In FIG. 1 the waveform a is a representation of an element of an unknown pattern, which waveform may be produced for example by scanning a line of the pattern by means of a pick-up tube or a flying spot scanner. The waveform b is that of the corresponding element of a pattern which is the same as the unknown pattern but derived from a store in a pattern recognition device. The waveform c is the sum of the derivatives of the waveforms a and b. The waveform d is the difference between the waveforms a and b. The waveform e forms the elementary mis-registration error signal between the waveforms a and b and is the product of the waveforms c and d.

As the waveform a precedes the waveform b the polarity of the waveform e is positive whereas had the waveform b preceded the waveform a the polarity of the waveform e would be negative. Thus the polarity of the elementary mis-registration error signal e indicates the sense of the positional error of the waveform a relative to the waveform b and in accordance with the present invention is used to modify the scanning waveform of the scanning means from which said waveform a was derived from the unknown pattern so that the waveforms a and b are aligned.

Errors will also be produced for other registration errors affecting the unknown pattern, such as error in size or parallelism and, as will appear, the invention allows errors of different kinds to be detected and accommodated, by processing the elementary mis-registration error signals in a variety of different ways. It will be appreciated from FIG. 1 that the pulses which constitute the elementary error signals may be either positive or negative, and they may occur at different positions in the scanning raster, so that it is possible to process in different ways errors arising from different areas of the field which is scanned for the purpose of identifying the unknown pattern on the field. For example, if FIG. 1 were drawn for the case of waveform b overlapping waveform a at both ends, indicating an error of size in the pattern to which the waveform a relates, the elementary error signal e would consist of two pulses of negative polarity followed by two pulses of positive polarity.

As the misalignment of the unknown pattern can include both horizontal and vertical components it is desirable that the scan of the unknown pattern should include lines which cut the pattern in both horizontal and vertical directions. The conventional television raster is not suitable for this application because although the raster does in fact cover an area it is made up solely from horizontal lines so that vertical misalignment of the pattern is much more difficult to sense and to correct. So as to overcome this difficulty the method of scanning shown in FIG. 2 is adopted in the example of the invention about to be described. The pattern is scanned by both rising and falling diagonal lines. This scan is easily produced by means of two triangular waveform generators, one for the X co-ordinate deflection and one for the Y co-ordinate deflection, the two triangular waveforms having slightly different frequencies.

With the scanning raster shown in FIG. 2, the spot crosses the pattern in directions of increasing and decreasing values of the two co-ordinates. There may therefore be ambiguity in the polarity of the elementary mis-registration error signals e. This ambiguity can however be resolved by taking account of the sense of the scanning waveforms. Let the sum of elementary error signals derived, subject to sign correction, in a complete scan of the unknown pattern be called the error signal ε. Also, let the error signal ε derived when the spot is moving so that both the X and Y co-ordinates are varying in the same sense be called ε(XY); Similarly, let the error signal ε derived when the X and Y co-ordinates are varying in different senses be called ε(XY). The X component of the error signal ε can then be derived as follows:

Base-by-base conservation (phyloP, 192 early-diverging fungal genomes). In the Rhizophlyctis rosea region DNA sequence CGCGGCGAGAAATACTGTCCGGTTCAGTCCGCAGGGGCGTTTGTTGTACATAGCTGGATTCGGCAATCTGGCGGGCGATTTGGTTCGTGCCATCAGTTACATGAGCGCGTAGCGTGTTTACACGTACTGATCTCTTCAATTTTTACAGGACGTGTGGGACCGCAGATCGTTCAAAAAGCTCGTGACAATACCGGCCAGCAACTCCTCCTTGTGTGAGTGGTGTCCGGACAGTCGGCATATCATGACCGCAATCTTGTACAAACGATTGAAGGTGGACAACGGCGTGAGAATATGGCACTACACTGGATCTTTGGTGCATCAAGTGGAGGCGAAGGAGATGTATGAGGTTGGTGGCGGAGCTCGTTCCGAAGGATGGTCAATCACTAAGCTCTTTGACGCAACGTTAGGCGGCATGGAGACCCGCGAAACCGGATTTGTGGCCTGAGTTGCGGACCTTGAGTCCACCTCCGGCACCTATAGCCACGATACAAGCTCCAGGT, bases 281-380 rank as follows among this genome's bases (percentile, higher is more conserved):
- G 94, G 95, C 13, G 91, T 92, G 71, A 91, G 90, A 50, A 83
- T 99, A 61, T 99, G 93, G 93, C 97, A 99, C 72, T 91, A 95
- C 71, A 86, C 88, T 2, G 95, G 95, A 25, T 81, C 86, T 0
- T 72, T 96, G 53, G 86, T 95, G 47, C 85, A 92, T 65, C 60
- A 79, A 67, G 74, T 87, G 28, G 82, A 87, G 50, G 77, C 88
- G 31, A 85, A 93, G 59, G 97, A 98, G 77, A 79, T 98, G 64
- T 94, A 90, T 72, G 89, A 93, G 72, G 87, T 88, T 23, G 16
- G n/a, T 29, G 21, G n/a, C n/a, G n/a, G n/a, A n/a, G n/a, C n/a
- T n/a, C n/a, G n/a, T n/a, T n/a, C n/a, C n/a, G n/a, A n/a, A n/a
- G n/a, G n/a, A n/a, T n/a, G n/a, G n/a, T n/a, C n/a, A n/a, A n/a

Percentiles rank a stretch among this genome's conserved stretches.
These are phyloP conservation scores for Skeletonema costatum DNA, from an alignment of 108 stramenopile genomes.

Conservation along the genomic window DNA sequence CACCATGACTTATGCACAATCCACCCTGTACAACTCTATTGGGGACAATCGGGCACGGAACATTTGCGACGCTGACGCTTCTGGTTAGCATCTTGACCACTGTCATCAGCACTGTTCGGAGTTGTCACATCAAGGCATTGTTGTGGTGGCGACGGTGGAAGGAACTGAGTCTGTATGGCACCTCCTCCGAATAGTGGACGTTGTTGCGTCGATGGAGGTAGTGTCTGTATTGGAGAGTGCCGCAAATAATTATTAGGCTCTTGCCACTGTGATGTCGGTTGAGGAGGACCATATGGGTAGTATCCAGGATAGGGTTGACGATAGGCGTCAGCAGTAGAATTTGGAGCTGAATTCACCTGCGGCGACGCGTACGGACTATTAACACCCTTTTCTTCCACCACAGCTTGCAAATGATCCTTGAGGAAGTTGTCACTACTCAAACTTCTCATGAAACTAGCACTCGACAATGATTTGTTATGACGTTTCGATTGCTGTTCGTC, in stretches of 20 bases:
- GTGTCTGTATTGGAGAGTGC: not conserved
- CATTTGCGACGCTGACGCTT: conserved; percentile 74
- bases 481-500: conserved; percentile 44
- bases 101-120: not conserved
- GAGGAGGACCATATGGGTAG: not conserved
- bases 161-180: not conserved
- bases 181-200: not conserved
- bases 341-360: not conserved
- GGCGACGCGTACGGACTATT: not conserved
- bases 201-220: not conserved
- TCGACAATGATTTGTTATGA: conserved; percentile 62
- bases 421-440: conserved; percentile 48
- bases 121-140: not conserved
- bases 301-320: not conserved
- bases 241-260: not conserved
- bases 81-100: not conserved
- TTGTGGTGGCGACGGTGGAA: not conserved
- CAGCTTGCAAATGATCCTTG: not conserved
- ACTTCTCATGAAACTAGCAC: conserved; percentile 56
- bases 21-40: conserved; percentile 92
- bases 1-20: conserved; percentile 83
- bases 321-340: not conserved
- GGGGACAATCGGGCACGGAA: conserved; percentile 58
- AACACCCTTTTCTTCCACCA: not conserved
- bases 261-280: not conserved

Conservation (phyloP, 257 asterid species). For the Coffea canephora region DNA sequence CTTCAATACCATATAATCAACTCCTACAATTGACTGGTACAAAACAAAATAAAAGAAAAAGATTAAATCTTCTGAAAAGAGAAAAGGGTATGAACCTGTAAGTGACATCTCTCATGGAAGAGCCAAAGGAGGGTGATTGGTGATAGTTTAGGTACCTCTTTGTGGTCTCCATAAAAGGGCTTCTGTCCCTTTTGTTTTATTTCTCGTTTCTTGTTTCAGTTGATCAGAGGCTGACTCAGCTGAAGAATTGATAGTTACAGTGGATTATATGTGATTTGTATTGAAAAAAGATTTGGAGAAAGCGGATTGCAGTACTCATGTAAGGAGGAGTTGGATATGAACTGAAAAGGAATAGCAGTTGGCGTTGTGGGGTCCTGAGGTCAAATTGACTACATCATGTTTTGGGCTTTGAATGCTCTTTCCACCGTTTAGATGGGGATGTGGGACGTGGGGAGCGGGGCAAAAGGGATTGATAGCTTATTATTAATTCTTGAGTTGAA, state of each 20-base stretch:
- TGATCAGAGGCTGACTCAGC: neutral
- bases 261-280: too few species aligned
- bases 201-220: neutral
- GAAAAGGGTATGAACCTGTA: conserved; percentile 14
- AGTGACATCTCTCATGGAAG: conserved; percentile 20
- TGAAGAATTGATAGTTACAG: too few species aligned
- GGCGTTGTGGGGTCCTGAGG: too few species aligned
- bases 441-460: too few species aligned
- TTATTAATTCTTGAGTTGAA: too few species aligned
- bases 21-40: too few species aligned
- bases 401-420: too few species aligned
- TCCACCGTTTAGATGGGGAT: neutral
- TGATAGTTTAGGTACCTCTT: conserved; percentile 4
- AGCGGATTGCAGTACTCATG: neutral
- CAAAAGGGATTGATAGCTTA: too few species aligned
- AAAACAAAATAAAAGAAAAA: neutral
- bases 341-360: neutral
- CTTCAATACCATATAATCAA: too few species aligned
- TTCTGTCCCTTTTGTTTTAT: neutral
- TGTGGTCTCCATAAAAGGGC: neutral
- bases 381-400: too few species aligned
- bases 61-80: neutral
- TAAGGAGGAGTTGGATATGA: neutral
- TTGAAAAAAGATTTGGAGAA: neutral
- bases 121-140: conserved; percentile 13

ε(X) = ε(XY) + ε(XY)

By a similar definition the Y component of the error signal is as follows:

ε(Y) = -ε(XY) + ε(XY).

Now, let the X error signals from the four quadrants of the field be denoted as ε(X )TR, ε(X )TL, ε(X )BR and ε(X )BL, where TR, TL, BR and BL denote respectively the top right, top left, bottom right and bottom left quadrants of the field. A similar notation is adopted for the quadrantal components of the Y error ε(Y). Using this notation, error signals for different positional and shape errors can then be derived as follows:

The error signal for displacement parallel to the X axis is:

ε(X)TR + ε(X)TL + ε(X)BR + ε(X)BL = AO

and for displacement parallel to the Y axis is:

ε(Y)TR + ε(Y)TL + ε(Y)BR + ε(Y)BL = A1

The error signal for the horizontal component of size is

ε(X)TR + ε(X)BR - ε(X)TL - ε(X)BL = BO

The error signal for vertical component size is

ε(Y)TR + ε(Y)TL - ε(Y)BR - ε(Y)BL = B1

By using all four of these error signals the machine would be able to match an unknown pattern to a known pattern even if it were not the correct size as well as not being in the correct position.

If the pattern is distorted so that it leans over like italic scrip, an error signal to organise the correction can be provided:

ε(X)TR + ε(X)TL - ε(X)BR - ε(X)BL = CO

If the pattern is distorted so that the right hand side is raised in relation to the left hand side, then the error signal for correction is

ε(Y)TR + ε(Y)BR - ε(Y)TL - ε(Y)BL = C1

From the point of view of stability, this system as so far described behaves like four independent servo loops. Although six error signals are generated, these are not independent and are all defined by the resultant motions of the portions of the image that lie in the four quadrants of the field.

One more important pair of corrections can be derived from the four quadrants of the field described. If the pattern is distorted so that the height on the right hand side is different from that on the left a correction may be applied by making the correction to the Y scan waveform proportional to the X deflection.